What brought you to Hood College?
The vibrancy of the Baltimore-Washington, D.C., area and the charm of downtown Frederick were attractive features.
What do you value most about your relationship with students?
It is rewarding to watch intellectual growth take place that contributes to more satisfying and productive lives. Being subject to the questions of beginners also keeps me attuned to the broadest range of issues about religion (my field) that exist in the public sphere.
Why is teaching your dream job?
I feel very fortunate to be able to wake up each morning with the prospect of talking about and writing about human moral and political ideals.
If you were to consider another career, what would you consider and why?
I really can’t see myself doing anything else.
Describe your approach to teaching?
I would deem basic information about the world’s religions as valuable for its own sake. But misinformation can also cloud judgment and foster prejudice. Given the powerful role religion plays in personal identities and public politics, learning about the diversity of religious beliefs and practices can contribute to the virtues of citizenship in a wider and more complex global society. Beyond conveying basic information, however, I try to foster the crucial civic and interpersonal skills operative in critical debate with others. I don’t want the classroom to be just a space artificially separated from “ordinary life” but a model for an ideal way of carrying on probing and inclusive exchanges with friends, colleagues, fellow citizens and unfamiliar strangers.
What is/are your most memorable moment/s at Hood?
Discovering the hidden depths of colleagues in departments across campus. Over the years, I have cherished the wealth of experience that has come from colleagues’ extracurricular activities as expert witnesses in public safety litigation, as international travelers in search of rare butterfly species, and as participants in UN report groups.”
Describe your academic interests and research?
I am a historian of religious ethics. That is to say, I study the history of the way that religion has shaped the ethics of individuals and societies. Of particular interest to me are situations where parties need to form some kind of resolution across not only ethical and religious frameworks but also across different accounts of what religion is or isn’t and the way religion should or shouldn’t inform ethical and political frameworks. Power differentials between the parties affect what needs to be universally insisted upon and what level of divergent belief and practice is compatible with the resolutions. It is then subsequently debated whether existing commonality-divergence boundaries place one party in a disadvantaged position and what adjustments might be made to make the frameworks of resolution-implementation more equitable. Right now I am working on a book that seeks to show how globalized oppositions between public religious identities that are regarded as socially unproductive or “extreme” and those that do not stand out in this way are based in conceptions of religion and conceptions of the intersection between religion and politics forged in 17th- and 18th-century Anglo-American culture. Understanding this history gives one a better understanding of contemporary international debates about, e.g., whether the globalization of the frameworks of human rights and/or laissez-faire capitalism place certain cultures in disadvantaged positions.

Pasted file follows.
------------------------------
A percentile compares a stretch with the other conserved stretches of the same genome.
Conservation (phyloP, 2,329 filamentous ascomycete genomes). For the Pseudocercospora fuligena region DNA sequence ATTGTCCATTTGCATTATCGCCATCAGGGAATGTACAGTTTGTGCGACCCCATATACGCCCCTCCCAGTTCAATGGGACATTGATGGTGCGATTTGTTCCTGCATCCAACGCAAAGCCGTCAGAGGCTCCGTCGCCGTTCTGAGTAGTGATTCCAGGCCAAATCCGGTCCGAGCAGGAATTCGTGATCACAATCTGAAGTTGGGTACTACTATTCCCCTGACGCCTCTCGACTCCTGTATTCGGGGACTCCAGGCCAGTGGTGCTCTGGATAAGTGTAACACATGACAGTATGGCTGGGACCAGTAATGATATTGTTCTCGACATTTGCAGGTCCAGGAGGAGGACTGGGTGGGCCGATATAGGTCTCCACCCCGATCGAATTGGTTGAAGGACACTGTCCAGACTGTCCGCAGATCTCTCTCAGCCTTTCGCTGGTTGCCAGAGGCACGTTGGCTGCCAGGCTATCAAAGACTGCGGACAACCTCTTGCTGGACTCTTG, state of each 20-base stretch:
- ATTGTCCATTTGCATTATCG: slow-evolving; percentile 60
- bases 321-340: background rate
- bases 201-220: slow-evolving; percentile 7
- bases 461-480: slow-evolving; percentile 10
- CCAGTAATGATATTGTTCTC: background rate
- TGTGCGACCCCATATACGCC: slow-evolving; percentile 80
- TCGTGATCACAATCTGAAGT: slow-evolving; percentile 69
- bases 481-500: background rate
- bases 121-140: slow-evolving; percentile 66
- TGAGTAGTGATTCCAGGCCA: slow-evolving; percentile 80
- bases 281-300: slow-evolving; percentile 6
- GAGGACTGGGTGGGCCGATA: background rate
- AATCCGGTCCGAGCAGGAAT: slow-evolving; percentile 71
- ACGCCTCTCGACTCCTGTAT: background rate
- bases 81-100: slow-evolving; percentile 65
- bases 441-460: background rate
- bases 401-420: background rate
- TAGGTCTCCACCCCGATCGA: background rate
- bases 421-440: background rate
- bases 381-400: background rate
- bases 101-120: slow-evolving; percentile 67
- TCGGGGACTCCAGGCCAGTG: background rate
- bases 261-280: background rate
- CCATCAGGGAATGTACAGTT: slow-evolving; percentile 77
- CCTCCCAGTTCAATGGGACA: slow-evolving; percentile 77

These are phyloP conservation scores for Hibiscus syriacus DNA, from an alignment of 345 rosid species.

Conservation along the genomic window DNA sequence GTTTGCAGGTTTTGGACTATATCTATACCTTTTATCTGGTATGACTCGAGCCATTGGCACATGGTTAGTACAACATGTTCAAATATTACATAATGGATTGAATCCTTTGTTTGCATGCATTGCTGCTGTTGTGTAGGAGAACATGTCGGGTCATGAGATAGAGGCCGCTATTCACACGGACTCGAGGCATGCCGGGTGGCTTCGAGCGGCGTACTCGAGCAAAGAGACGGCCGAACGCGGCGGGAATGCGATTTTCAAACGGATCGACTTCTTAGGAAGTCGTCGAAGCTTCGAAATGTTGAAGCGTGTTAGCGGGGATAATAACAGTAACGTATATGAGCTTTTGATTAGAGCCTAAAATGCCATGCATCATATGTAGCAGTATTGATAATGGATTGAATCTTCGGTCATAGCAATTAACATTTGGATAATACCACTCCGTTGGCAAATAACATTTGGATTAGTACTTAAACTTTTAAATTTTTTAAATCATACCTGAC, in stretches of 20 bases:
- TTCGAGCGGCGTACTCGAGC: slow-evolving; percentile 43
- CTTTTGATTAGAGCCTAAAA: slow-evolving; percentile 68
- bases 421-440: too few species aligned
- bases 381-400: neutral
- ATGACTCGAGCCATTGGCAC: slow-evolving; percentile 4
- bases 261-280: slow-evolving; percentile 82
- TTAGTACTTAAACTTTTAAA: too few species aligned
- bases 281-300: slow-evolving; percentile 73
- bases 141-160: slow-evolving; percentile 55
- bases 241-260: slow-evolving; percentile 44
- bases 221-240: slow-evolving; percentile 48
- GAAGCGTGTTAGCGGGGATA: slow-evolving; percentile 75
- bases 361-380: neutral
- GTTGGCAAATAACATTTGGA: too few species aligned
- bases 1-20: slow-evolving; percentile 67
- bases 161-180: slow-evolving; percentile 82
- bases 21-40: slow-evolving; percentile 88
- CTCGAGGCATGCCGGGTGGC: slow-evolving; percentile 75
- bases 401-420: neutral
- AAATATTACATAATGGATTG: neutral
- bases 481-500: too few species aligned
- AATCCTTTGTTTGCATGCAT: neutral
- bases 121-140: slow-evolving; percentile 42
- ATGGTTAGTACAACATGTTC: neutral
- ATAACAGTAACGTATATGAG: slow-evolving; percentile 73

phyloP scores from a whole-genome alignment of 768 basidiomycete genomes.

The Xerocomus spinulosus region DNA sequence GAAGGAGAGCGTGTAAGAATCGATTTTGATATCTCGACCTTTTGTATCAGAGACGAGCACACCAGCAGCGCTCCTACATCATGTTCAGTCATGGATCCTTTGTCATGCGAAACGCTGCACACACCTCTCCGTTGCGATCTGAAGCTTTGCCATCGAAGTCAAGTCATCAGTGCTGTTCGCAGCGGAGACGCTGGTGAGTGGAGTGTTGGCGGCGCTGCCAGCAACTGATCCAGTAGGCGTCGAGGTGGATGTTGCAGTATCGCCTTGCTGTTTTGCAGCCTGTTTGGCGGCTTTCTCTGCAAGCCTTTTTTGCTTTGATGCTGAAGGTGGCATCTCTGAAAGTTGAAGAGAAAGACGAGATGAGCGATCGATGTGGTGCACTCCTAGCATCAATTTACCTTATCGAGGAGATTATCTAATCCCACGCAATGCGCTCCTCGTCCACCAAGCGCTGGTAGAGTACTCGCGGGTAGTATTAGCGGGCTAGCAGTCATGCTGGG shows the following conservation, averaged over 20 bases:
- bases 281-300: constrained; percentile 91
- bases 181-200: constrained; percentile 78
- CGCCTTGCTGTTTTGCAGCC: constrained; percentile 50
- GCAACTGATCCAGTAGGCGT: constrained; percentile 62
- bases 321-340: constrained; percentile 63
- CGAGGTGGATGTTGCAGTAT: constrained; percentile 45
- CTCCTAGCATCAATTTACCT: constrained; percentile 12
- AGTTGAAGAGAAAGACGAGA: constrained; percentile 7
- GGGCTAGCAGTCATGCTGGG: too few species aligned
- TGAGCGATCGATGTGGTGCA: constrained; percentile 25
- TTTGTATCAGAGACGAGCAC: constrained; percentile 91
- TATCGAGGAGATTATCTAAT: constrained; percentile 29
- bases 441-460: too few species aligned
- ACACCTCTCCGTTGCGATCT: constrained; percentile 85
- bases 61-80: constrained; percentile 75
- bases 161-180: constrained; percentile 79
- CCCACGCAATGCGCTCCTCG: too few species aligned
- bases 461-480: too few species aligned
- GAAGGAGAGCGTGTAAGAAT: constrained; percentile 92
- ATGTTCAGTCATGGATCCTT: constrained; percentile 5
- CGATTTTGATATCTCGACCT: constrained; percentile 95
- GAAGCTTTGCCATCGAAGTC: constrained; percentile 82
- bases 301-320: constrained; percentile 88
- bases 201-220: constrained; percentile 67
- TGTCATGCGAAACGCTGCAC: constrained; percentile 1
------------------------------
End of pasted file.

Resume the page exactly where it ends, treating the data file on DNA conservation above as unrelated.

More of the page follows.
When you aren’t working, what are you doing in your spare time?
In my off hours, you can often find me planning new research trips abroad.
Name three books that you would recommend everyone read:
A. C. Graham’s “Chuang Tzu: The Inner Chapters” (a particularly fine edition of the work of an influential classical Chinese philosopher)
John Locke’s “A Letter Concerning Toleration”
Toni Morrison’s “Beloved”